ComScore, which completed its merger with set-top-box data pioneer Rentrak in January, is expected to launch its total audience product — the Total Home Panel — by the third quarter. Total Home Panel will measure the full range of connected devices: TVs, smartphones, tablets, game consoles and OTT devices, the company said.

The Total Home Panel already is in the testing phase and measuring 4,000 active devices, with 60,000 expected by summer and 300,000 by the end of the year. ComScore, a much-smaller rival to Nielsen, began sending the first batch of its cross-platform ratings data — about 15 months’ worth of information — to clients last week.

Nielsen president of global products Megan Clarken has said her company’s total audience product is a “framework,” adding the data could lead to a rethinking of the way ads are bought or sold.

One possible change Total Audience could bring, she said at the Multichannel News/B&C Advanced Advertising and Audience Measurement Summit earlier this month, could be expanding the time frame over which ads are measured from seven days to several weeks.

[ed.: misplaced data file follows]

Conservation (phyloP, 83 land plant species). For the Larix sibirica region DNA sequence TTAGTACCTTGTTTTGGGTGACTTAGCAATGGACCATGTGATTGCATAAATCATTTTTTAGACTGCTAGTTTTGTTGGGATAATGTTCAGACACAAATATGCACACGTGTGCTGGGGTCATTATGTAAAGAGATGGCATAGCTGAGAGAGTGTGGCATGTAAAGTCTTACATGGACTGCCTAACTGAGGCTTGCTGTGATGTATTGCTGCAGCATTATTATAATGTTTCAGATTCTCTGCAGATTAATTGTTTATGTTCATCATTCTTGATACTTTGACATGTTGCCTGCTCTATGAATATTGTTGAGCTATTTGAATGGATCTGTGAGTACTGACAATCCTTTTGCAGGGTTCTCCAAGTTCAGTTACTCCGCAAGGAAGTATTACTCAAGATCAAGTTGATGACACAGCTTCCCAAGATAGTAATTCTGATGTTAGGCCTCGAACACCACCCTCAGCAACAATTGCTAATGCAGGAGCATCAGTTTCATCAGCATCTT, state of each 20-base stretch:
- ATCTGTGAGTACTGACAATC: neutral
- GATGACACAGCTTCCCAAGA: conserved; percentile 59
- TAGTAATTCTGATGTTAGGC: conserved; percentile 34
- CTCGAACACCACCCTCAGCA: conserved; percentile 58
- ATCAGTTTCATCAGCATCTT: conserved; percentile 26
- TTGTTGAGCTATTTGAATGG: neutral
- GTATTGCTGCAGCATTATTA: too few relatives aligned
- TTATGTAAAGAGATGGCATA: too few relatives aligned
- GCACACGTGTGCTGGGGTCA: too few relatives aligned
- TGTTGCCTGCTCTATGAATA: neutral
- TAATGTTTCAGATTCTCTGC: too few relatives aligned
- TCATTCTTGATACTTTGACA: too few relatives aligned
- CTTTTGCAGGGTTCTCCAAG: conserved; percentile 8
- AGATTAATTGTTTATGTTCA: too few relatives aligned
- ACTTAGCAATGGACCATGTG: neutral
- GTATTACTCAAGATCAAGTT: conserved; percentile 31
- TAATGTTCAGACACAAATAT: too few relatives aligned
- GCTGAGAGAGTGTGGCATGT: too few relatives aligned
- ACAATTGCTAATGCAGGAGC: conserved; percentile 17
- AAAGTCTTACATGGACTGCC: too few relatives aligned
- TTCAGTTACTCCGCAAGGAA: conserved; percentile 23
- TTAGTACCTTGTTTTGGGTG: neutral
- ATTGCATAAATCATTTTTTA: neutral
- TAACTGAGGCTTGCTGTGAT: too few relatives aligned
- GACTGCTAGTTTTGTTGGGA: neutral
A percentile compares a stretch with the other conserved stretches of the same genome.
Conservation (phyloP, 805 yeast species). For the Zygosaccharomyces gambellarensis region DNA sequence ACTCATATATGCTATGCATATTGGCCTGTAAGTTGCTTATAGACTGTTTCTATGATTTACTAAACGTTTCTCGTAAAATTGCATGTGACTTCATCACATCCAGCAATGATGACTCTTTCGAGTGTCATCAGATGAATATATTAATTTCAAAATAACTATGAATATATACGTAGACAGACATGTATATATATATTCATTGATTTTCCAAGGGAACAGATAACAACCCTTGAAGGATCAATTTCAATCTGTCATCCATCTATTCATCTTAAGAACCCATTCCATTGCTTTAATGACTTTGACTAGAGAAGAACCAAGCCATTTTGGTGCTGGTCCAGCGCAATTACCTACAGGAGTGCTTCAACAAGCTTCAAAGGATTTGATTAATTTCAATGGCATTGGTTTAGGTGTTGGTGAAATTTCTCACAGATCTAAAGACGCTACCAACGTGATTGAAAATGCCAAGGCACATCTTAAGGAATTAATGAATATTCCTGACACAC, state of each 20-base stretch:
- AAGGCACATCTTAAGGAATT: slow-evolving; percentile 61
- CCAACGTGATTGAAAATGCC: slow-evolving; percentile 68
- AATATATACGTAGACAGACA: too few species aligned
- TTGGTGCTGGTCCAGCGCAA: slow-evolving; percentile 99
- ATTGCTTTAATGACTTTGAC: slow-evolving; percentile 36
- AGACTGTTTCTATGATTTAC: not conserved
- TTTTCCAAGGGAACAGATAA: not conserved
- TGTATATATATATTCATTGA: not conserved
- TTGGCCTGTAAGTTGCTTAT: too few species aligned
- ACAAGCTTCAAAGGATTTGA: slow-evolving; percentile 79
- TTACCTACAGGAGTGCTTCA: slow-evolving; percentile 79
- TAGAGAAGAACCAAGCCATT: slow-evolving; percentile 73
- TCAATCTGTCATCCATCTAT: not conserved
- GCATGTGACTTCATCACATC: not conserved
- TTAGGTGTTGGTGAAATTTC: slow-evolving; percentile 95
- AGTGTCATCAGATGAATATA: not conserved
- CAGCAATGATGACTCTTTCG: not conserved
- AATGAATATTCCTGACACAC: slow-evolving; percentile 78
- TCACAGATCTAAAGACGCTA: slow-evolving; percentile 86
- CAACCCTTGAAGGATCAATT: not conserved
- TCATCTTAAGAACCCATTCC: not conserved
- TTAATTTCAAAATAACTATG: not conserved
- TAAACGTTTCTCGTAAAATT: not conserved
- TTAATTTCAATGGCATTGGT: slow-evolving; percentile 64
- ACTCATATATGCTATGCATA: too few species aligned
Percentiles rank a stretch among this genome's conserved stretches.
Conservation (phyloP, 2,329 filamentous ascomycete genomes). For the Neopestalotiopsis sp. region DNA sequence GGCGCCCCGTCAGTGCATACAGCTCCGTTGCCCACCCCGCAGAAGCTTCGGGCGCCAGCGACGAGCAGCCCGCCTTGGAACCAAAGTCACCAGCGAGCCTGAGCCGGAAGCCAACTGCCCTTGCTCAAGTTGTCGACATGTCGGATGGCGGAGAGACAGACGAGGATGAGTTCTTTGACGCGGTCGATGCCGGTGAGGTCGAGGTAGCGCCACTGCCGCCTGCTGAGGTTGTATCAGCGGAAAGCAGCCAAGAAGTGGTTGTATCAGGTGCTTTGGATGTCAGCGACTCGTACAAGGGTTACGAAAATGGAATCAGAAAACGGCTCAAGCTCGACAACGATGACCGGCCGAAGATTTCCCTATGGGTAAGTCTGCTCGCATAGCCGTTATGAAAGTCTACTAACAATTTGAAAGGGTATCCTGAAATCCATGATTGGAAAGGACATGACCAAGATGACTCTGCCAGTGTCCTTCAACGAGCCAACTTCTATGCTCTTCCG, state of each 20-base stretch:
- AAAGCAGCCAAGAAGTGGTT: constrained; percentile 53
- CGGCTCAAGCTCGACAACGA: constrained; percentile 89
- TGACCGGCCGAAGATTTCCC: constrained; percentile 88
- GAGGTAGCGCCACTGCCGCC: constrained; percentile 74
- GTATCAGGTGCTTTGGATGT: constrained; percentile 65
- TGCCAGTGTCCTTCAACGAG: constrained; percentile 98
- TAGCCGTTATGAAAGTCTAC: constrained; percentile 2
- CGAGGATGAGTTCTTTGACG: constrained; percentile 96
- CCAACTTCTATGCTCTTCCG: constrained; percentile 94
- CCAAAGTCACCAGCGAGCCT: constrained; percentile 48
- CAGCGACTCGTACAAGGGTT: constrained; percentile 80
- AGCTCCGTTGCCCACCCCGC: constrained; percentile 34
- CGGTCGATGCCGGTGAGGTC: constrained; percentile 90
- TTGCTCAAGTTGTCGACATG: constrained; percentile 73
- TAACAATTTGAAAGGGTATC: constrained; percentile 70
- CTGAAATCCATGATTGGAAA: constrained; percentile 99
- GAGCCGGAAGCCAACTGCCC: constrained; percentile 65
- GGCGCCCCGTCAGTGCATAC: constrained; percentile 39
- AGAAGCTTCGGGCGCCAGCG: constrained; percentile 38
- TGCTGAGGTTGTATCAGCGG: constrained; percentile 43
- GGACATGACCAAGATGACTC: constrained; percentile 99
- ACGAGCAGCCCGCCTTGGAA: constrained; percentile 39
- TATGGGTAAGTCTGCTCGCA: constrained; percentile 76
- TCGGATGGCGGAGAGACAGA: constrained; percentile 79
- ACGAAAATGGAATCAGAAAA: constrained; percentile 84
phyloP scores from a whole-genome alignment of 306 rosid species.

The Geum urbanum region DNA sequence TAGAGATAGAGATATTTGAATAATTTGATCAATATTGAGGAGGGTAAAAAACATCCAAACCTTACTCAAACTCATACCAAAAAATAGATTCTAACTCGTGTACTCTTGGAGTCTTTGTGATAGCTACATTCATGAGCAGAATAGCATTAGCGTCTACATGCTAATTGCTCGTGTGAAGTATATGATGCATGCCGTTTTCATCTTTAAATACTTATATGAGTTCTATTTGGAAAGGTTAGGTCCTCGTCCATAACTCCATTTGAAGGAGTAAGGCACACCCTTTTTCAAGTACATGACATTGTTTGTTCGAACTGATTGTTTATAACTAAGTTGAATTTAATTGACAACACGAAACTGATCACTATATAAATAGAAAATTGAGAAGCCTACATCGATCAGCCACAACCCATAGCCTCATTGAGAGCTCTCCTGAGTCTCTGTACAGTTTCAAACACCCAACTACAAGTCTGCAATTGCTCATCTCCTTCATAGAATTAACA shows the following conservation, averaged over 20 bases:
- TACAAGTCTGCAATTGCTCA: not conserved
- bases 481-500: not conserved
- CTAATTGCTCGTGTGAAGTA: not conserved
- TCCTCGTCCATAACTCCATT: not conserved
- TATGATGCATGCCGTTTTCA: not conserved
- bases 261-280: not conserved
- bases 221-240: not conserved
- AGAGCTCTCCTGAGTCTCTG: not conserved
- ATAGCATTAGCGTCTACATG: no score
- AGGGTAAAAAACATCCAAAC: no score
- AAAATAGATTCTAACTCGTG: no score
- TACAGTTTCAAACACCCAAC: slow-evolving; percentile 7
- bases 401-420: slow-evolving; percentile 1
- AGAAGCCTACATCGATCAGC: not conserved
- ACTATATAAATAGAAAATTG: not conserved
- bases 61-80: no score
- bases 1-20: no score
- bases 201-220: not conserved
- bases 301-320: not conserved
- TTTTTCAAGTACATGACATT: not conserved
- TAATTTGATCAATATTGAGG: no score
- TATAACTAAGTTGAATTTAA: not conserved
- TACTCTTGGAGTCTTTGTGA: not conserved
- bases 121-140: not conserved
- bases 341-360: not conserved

“Once they see that data, that on the sixth week of a dramatic series my audience has grown 38% outside that seven-day window … we’ll be able to have a different set of conversations.”

But as technology continues to move forward, accommodating for time-shifted viewing on a DVR is just the tip of the iceberg. Viewers aren’t just watching at different times, they’re watching different content on multiple devices, sometimes simultaneously. With all of those added distractions, finding a way to keep a viewer’s attention, or diverting it from something else, has become increasingly important.